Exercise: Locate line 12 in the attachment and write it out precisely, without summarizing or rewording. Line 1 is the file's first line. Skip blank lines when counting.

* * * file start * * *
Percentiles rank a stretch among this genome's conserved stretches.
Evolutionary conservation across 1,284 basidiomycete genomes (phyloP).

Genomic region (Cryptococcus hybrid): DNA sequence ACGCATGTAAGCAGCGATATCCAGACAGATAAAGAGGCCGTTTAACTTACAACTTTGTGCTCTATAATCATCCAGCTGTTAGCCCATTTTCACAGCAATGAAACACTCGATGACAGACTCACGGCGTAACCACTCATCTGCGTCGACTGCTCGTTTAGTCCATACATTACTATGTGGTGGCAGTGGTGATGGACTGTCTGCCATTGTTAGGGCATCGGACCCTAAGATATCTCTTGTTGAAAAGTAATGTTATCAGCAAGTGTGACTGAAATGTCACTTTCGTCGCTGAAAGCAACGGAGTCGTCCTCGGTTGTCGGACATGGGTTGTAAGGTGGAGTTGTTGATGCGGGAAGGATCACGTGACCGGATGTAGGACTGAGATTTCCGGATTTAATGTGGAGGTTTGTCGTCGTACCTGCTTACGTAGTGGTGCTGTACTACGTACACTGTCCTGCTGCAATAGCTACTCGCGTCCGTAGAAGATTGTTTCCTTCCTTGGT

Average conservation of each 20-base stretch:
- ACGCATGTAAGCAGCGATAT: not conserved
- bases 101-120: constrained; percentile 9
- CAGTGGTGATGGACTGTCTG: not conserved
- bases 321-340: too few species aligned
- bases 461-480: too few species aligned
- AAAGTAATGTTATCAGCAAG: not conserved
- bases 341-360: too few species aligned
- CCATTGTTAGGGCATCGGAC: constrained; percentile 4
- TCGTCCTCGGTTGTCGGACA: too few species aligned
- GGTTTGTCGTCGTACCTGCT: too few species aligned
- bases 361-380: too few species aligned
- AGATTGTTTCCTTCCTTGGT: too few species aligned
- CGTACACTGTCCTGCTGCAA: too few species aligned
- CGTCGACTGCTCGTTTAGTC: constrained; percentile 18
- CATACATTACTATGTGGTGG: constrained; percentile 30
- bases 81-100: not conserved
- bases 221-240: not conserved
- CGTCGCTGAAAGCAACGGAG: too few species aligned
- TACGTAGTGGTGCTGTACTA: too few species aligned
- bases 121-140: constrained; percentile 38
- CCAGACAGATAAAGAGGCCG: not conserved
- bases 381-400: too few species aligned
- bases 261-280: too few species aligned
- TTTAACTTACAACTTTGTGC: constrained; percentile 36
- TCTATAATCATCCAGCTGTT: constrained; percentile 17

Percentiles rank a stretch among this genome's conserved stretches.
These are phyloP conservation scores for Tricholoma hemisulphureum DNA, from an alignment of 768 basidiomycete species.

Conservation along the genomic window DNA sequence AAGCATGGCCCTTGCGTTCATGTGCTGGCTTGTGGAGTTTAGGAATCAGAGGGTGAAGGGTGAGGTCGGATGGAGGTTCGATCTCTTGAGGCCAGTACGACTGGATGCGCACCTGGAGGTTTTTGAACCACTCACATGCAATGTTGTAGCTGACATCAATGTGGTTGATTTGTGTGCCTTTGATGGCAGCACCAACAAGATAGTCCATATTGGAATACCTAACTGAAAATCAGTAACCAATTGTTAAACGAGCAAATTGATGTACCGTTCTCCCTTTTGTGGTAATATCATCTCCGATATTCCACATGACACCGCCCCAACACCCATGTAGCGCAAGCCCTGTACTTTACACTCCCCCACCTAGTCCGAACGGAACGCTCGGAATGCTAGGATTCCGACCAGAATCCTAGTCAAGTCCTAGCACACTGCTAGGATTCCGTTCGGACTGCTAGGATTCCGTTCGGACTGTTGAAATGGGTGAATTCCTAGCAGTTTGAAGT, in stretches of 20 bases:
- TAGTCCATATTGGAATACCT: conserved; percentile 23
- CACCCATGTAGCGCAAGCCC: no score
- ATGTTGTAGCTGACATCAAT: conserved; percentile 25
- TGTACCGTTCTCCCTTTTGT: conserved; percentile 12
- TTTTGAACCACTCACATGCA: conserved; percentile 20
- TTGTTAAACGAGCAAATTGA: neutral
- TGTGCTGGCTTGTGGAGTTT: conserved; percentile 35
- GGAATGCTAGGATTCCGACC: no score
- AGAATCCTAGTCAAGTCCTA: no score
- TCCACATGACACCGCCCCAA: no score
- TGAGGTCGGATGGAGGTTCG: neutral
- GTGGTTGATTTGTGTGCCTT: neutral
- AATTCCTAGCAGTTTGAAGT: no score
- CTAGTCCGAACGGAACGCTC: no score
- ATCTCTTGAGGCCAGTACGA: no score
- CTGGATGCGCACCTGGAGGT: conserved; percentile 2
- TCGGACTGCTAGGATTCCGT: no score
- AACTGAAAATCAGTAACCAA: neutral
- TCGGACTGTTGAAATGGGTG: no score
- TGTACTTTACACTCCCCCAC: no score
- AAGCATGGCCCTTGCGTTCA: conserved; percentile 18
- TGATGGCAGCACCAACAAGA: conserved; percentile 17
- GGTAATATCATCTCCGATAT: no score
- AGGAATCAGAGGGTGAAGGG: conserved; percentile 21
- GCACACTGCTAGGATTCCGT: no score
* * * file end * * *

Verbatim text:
- CCATTGTTAGGGCATCGGAC: constrained; percentile 4